Assistant Attorney General Van Orsdel and Mr. Philip M. Ashford for appellant.
Mr. Frank B. Crosthwaite for appellee.
Mr. Justice McKenna delivered the opinion of the court:
The claimant in the court below, appellee here, was clerk of the United States circuit court for the southern district of West Virginia from July 1 to July 6, 1902, and clerk of that court and the district court from July 16, 1902, to September 17, 1904. He regularly rendered accounts for such services, which contained, among other things, charges for 'separate docket fees in separate trials under one indictment.' The charges were disallowed and this suit was brought therefor in the court of claims. Judgment was rendered for claimant for the sum of $125.45, certain items being disallowed.
A counterclaim was filed by the United States for the recovery of $57. 90, charged for 'docketing judgments,' alleged to have been erroneously and unlawfully paid to claimant [204 U.S. 562, 563] by the accounting officers of the United States. The counterclaim was disallowed and the United States assigns as error the action of the court in rendering judgment for the claimant as aforesaid and overruling the counterclaim. In passing on the charge for the service the court of claims said:
The contention of the appellant turns upon the word 'cause.' The argument is that the word 'cause' is limited by the word indictment, and if it be returned against a number of persons and they be granted separate trials there is only one 'cause.' It is conceded that the court may grant separate trials, and it is not disputed that the court did so in the case for which the services sued for were charged and that each was separately designated on the records.
We think the order granting separate trials made separate causes, and therefore each was independent of the other. State v. Rogers, 6 Baxt. 563; Noland v. State, 19 Ohio, 131; Bryan v. Spivey, 106 N. C. 95, 11 S. E. 510. The services rendered were a proper charge under the statute.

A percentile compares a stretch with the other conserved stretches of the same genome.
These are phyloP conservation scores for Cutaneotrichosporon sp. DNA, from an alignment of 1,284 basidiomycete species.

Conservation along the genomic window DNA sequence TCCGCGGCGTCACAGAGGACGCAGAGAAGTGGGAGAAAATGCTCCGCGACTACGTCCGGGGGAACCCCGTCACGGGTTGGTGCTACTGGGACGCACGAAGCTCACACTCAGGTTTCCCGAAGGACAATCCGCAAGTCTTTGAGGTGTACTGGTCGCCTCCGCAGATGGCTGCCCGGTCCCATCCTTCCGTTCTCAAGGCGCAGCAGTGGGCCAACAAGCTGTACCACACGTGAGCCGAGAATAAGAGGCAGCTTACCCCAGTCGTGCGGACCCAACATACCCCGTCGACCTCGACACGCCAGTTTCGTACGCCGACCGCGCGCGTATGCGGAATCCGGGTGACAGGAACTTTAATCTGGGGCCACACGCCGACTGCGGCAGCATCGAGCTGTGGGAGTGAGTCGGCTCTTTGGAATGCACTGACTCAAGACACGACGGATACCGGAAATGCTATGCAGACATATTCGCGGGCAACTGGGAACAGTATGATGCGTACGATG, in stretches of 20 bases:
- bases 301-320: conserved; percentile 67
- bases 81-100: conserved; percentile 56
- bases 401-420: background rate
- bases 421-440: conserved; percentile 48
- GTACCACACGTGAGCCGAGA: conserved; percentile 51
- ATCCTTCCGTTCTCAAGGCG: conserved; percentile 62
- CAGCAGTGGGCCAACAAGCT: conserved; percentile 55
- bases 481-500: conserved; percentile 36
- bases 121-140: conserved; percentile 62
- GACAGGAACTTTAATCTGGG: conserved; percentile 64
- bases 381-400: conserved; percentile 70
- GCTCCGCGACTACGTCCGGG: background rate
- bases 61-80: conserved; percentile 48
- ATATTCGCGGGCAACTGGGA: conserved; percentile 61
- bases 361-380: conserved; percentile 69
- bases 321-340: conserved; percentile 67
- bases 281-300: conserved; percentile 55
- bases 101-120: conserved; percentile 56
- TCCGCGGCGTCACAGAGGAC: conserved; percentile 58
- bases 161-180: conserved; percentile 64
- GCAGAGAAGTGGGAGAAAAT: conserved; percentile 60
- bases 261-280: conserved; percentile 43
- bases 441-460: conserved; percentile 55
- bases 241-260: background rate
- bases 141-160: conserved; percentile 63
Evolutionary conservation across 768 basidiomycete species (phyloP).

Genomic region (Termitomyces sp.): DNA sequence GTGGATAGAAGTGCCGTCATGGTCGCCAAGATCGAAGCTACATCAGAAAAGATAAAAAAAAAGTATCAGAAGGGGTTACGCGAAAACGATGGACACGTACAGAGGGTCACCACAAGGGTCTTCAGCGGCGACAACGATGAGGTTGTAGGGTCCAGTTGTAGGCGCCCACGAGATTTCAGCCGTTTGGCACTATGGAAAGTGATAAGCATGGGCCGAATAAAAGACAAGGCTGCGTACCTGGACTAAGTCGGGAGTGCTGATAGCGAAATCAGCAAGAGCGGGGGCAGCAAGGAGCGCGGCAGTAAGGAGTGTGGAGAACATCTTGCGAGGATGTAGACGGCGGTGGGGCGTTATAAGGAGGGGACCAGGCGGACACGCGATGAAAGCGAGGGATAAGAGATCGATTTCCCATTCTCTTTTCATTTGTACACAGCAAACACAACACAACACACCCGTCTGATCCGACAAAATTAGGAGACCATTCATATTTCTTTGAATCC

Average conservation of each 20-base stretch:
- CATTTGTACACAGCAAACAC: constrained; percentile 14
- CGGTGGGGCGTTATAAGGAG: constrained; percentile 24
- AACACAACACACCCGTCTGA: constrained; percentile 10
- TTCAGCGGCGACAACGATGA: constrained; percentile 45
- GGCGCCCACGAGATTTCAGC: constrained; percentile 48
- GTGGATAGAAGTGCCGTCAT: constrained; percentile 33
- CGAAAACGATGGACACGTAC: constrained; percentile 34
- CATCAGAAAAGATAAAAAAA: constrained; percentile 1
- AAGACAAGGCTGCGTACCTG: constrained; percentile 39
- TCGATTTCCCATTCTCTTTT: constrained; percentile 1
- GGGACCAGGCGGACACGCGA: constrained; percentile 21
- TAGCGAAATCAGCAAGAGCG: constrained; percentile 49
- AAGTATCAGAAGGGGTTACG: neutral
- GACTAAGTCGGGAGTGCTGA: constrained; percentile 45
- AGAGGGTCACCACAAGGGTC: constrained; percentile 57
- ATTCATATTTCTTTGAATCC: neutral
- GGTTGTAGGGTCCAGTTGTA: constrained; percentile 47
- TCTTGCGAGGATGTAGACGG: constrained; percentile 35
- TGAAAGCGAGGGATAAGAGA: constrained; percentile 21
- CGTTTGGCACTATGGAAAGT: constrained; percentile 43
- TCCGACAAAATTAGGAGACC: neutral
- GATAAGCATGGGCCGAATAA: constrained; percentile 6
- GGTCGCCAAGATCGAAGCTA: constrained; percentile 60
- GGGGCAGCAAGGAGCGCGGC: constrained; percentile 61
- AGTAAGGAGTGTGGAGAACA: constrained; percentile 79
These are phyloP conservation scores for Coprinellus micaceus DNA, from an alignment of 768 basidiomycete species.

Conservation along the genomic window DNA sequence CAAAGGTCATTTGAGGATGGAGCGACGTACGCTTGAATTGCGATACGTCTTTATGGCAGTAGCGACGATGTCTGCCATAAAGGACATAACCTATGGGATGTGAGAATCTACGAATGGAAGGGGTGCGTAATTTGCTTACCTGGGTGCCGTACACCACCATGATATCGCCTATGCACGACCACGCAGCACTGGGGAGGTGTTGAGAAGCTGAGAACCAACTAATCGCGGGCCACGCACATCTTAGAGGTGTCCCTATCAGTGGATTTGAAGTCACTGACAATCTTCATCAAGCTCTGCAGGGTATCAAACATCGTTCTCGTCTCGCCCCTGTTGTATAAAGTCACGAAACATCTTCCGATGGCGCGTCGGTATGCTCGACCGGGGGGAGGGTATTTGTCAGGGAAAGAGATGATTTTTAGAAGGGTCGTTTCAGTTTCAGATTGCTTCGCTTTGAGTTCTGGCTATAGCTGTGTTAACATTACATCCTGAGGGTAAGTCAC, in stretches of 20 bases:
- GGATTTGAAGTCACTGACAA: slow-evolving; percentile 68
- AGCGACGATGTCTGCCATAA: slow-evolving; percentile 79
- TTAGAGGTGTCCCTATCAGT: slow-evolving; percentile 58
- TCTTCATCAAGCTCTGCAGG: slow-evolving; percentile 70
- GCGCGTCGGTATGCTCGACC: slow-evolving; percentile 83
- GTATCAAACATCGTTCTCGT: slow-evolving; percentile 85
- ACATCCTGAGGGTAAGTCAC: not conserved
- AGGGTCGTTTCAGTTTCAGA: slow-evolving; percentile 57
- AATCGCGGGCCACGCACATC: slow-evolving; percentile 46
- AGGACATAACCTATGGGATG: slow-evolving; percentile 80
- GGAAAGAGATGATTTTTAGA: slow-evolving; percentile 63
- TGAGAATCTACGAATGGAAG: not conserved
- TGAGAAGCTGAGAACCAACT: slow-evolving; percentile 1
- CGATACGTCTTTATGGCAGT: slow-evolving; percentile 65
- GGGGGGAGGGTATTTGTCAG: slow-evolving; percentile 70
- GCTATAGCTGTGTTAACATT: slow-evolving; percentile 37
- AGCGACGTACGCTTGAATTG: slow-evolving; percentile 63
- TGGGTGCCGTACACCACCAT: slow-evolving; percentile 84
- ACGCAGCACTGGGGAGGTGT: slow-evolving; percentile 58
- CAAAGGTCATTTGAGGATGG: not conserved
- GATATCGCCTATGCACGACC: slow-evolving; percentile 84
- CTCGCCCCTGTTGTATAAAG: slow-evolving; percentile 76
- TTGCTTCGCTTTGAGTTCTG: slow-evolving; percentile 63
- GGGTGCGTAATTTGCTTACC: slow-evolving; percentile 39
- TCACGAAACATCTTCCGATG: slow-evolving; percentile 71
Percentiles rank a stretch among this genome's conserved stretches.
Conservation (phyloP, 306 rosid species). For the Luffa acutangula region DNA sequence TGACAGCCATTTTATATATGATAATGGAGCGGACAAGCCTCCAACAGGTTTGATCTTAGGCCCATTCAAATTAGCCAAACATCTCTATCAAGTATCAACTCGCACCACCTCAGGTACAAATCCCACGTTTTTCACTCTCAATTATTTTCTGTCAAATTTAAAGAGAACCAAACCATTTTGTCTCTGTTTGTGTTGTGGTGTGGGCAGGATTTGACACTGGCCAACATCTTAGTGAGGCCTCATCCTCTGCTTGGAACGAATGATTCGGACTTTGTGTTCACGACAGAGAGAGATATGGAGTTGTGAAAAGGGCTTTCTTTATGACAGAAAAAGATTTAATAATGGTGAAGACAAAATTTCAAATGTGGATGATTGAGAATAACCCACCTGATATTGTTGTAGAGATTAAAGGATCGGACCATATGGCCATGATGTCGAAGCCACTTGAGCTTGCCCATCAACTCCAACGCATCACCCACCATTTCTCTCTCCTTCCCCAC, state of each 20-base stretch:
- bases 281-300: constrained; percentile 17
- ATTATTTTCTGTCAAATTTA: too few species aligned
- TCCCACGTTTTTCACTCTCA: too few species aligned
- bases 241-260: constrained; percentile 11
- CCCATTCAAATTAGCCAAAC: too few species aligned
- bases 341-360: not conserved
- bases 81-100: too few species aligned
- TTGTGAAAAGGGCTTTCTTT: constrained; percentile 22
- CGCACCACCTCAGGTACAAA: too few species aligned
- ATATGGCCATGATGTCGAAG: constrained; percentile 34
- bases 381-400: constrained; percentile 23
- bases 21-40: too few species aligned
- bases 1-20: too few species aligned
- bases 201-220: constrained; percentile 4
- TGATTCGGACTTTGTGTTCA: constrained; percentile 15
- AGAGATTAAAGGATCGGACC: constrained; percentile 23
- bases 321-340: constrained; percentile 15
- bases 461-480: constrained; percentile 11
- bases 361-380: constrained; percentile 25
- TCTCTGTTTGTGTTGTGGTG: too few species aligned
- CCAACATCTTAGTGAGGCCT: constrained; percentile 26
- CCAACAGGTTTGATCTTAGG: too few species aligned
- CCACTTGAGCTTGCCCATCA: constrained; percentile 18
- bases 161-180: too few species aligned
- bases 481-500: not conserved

2. The counterclaim was for the recovery of $57.90, charges [204 U.S. 562, 564] made for 'docketing judgments,' and the lists filed showed amounts from $0. 15 to $8.70. The court of claims' comment was: 'The defendant's counterclaim, predicated upon the alleged illegal allowance for the docketing of judgments, will have to be dismissed. The services here charged for were admittedly performed, by order of the court, and, under United States v. Jones, 193 U.S. 528 , 48 L. ed. 776, 24 Sup. Ct. Rep. 561, allowable.'
The case referred to is United States v. Jones, supra. In the absence of anything in the record to the contrary, we must assume that the application of that case was made on account of the facts presented to the court of claims in this. Counsel for the United States say that the findings of the court of claims 'on the subject of the counterclaim are not as full and complete as they might be.' A belief is expressed, however, that it appears, from the face of the counterclaim, that they are folio fees. At all events, it is insisted, that they are not the charges specified in paragraphs 10, 11, and 12 of 828 of the Revised Statutes. This the appellee concedes in effect, and urges that the charge was made under and is justified by paragraph 8 of that section, which reads as follows: 'For entering any rule, order, continuance, judgment, decree, or recognizance, or drawing any bond or making any record, certificate, return, or report, for each folio, fifteen cents.' The words we have italicized are the words upon which appellee relies, combined with the following order of the court:
The record required by that rule, appellee contends, is different from the various dockets which are kept in all United States courts in which brief entries of fact are made, and which, it is said, are covered by the docket fee. The contention is consonant with the decision of the court of claims, and we do not think it is refuted by the suggestions made by appellant.